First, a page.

I would like to make a distinction between the application of state-of-the-art aeromagnetics for geologic interpretation and micromagnetics as a hydrocarbon direct-detection method. Very few people promote micromagnetics as a directdetection method anymore. High-resolution aeromagnetics (HRAM) for structural interpretation, on the other hand, is enjoying something of a renaissance. Not only did magnetic methods survive last decade's industry slump, but they actually advanced through the period.
HRAM is descriptive of an exploration methodology targeted at very detailed high-resolution interpretation of the full geologic section. HRAM surveys are standard today because of an increased interest during the 1980s in sampling high-frequency, low-amplitude magnetic anomalies that many people thought were direct hydrocarbon indicators. The magnetic field was sampled at a 1/10-second increment, from an altitude of 80.150 m, along lines spaced 250. 500 m apart. The striking new data shook conventional wisdom, and caused a reevaluation of rules of thumb. Today, aeromagnetic contractors are busier than ever.
The conventional use of aeromagnetics, to map basement structure, has had to make room for new concepts. An explorationist now thinks of using highresolution aeromagnetics when:
Figures & Tables
The idea for this book came from a perceived lack of recent, instructive examples of exploration-oriented interpretations of gravity and magnetic data. The Society of Exploration Geophysicists two volumes, Geophysical Case Histories, are probably closest in philosophy to this book. Published in 1948 and 1956, many of the examples in the Case Histories are relatively dated and specific to particular areas. We hope this new book provides an update that includes lessons about gravity and magnetic exploration that can be applied to many parts of the world. The Utility of Regional Gravity and Magnetic Anomaly Maps (SEG, 1985, W.J. Hinze, editor) contains some excellent papers dealing with tectonics that have clear bearing on hydrocarbon exploration, but no paper shows the relationships among hydrocarbon accumulations, exploration, gravity, and magnetics. Geophysical texts focusing on gravity and magnetics, including L.L. Nettleton's classics, include only a few (albeit often excellent) case histories, and many are dated.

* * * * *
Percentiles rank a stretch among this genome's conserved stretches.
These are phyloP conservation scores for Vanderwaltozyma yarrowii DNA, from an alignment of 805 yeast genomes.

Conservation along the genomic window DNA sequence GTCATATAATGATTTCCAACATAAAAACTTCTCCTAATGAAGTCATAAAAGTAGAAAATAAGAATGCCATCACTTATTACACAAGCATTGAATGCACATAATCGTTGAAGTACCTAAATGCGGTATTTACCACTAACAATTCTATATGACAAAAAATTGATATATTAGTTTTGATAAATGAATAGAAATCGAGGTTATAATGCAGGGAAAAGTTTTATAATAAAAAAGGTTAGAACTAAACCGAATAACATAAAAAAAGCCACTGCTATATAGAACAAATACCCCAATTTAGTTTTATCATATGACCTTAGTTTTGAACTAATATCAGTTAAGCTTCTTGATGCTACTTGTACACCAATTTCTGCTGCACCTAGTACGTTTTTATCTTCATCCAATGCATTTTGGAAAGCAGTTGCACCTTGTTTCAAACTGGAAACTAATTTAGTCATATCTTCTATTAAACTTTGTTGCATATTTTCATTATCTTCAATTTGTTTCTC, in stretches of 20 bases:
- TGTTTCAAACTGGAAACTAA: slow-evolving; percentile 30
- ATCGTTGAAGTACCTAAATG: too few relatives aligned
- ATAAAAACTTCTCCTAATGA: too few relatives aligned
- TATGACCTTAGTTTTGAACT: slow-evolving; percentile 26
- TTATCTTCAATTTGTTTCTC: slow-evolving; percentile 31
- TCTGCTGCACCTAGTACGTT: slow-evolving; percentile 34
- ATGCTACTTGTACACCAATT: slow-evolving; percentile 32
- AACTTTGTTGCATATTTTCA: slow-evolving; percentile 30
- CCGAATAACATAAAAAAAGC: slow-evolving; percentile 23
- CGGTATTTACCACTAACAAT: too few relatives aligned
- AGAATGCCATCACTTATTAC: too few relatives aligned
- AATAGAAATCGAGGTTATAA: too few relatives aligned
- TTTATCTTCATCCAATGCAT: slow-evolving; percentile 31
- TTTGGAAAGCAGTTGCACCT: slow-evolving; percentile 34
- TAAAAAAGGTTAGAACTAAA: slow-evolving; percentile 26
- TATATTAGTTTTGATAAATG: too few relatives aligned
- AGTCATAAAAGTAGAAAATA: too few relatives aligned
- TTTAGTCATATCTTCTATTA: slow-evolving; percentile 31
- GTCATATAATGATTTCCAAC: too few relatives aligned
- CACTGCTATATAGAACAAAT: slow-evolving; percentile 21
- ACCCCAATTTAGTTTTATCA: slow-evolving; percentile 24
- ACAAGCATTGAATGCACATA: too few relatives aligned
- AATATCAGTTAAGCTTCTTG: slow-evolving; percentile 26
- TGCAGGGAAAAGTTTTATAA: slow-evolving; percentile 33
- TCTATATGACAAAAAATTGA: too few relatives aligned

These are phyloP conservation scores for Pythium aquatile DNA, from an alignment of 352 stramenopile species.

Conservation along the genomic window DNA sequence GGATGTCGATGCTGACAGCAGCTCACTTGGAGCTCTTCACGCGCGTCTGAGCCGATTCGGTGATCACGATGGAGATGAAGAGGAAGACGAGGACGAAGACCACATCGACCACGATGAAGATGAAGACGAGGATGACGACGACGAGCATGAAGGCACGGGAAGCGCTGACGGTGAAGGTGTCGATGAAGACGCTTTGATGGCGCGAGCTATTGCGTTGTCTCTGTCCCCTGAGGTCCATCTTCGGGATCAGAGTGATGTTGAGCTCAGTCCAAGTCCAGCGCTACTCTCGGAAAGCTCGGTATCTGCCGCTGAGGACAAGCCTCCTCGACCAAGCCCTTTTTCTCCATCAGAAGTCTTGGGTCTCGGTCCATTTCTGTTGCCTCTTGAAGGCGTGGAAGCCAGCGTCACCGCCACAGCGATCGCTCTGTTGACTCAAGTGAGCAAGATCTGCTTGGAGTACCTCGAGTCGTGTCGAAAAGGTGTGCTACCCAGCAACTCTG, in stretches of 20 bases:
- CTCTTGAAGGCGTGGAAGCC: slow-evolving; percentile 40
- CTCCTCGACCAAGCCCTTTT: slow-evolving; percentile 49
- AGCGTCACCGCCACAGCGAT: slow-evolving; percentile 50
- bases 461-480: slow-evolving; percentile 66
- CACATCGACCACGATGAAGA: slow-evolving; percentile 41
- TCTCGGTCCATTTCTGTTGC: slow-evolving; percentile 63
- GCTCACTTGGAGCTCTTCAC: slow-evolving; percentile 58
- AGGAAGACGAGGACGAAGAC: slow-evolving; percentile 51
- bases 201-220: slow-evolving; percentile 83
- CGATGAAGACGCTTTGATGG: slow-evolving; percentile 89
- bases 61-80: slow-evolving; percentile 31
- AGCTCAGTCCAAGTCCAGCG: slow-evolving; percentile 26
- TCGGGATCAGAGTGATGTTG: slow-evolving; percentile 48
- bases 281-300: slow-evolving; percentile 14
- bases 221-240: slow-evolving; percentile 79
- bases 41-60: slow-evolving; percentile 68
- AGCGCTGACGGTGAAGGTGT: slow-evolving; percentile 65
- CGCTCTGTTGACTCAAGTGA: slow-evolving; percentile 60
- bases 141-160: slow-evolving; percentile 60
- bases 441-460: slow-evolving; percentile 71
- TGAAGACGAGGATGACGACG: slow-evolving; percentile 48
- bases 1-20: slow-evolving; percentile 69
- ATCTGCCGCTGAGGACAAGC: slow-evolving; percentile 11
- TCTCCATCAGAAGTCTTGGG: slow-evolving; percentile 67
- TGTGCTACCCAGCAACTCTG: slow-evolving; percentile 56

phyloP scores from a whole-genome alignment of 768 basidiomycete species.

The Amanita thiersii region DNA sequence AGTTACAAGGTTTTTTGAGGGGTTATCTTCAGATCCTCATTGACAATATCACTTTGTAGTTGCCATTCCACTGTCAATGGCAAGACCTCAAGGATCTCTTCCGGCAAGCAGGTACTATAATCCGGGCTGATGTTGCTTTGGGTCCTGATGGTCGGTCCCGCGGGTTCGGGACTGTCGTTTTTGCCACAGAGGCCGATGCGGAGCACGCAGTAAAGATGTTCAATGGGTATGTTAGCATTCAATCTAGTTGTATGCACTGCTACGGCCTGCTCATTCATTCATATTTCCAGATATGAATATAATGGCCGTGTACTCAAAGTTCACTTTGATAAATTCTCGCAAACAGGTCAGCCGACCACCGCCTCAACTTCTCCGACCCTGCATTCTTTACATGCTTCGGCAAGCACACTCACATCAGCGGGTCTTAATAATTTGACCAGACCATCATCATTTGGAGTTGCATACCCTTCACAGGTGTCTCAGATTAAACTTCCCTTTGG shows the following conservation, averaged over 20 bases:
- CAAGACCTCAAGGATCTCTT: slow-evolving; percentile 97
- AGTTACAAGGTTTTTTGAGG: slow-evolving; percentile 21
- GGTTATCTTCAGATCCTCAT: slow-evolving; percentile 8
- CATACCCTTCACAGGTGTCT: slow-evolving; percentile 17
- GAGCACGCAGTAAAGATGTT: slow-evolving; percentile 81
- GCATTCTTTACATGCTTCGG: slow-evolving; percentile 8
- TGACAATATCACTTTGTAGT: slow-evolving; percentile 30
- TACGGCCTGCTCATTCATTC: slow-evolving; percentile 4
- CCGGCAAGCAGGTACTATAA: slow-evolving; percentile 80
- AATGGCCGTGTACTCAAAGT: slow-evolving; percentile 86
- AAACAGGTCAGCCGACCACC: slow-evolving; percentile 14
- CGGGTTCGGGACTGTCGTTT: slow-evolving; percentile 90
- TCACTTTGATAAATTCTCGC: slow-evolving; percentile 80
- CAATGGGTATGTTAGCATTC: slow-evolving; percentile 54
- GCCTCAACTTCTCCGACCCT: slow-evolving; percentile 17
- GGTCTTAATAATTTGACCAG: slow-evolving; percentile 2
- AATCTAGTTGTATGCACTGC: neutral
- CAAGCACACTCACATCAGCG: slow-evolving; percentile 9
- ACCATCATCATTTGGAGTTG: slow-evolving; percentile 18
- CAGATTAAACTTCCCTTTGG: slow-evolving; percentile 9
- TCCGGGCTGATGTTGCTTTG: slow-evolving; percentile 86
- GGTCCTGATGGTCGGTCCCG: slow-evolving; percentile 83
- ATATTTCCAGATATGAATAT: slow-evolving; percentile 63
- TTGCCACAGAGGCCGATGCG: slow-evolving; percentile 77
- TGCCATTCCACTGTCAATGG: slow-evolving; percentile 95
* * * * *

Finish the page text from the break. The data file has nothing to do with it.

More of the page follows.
Thus, this book's target audience is geologists and geophysicists in operations offices, actively involved in exploration at any level from basin analysis to prospect generation. Although most of the papers deal with hydrocarbon exploration, several papers relate to gravity and magnetic data in mining and environmental applications. A final section is included on new developments, the state of the art.
The book is not intended for gravity and magnetics specialists (although we hope they will find it interesting), or for geophysicists interested in theory, acquisition, and processing, unless those aspects are important to the geologic exploration problem and to the decisionmaking process.
We believe that the philosophical approach to interpretation is almost as important as some aspects of a technical interpretation itself. This book reveals the diversity of philosophies that gravity and magnetic interpreters embrace, as well as the common threads to which all interpreters aspire.
This book is not a textbook, although we have tried hard to highlight the exploration lessons inherent in each technical paper. Additional instructional aspects of the book are the glossary of gravity and magnetic terms, provided by Integrated Geophysics Corporation (with assistance from Richard Hansen of Pearson, DeRidder & Johnson) and an annotated bibliography, which has pointers to the rich literature of gravity and magnetics. Other short "lessons" can be found in stand-alone illustrations or short features throughout the book.
We thank Ray Thomasson for continual encouragement, suggestions, and prodding. Reviewers, whose efforts are appreciated greatly, include Dale Bird, Bill Pearson, Mark Odegard, and several anonymous reviewers. We appreciate the help of the AAPG, especially Ken Wolgemuth, in this, the first effort at serious book publication by the coeditors.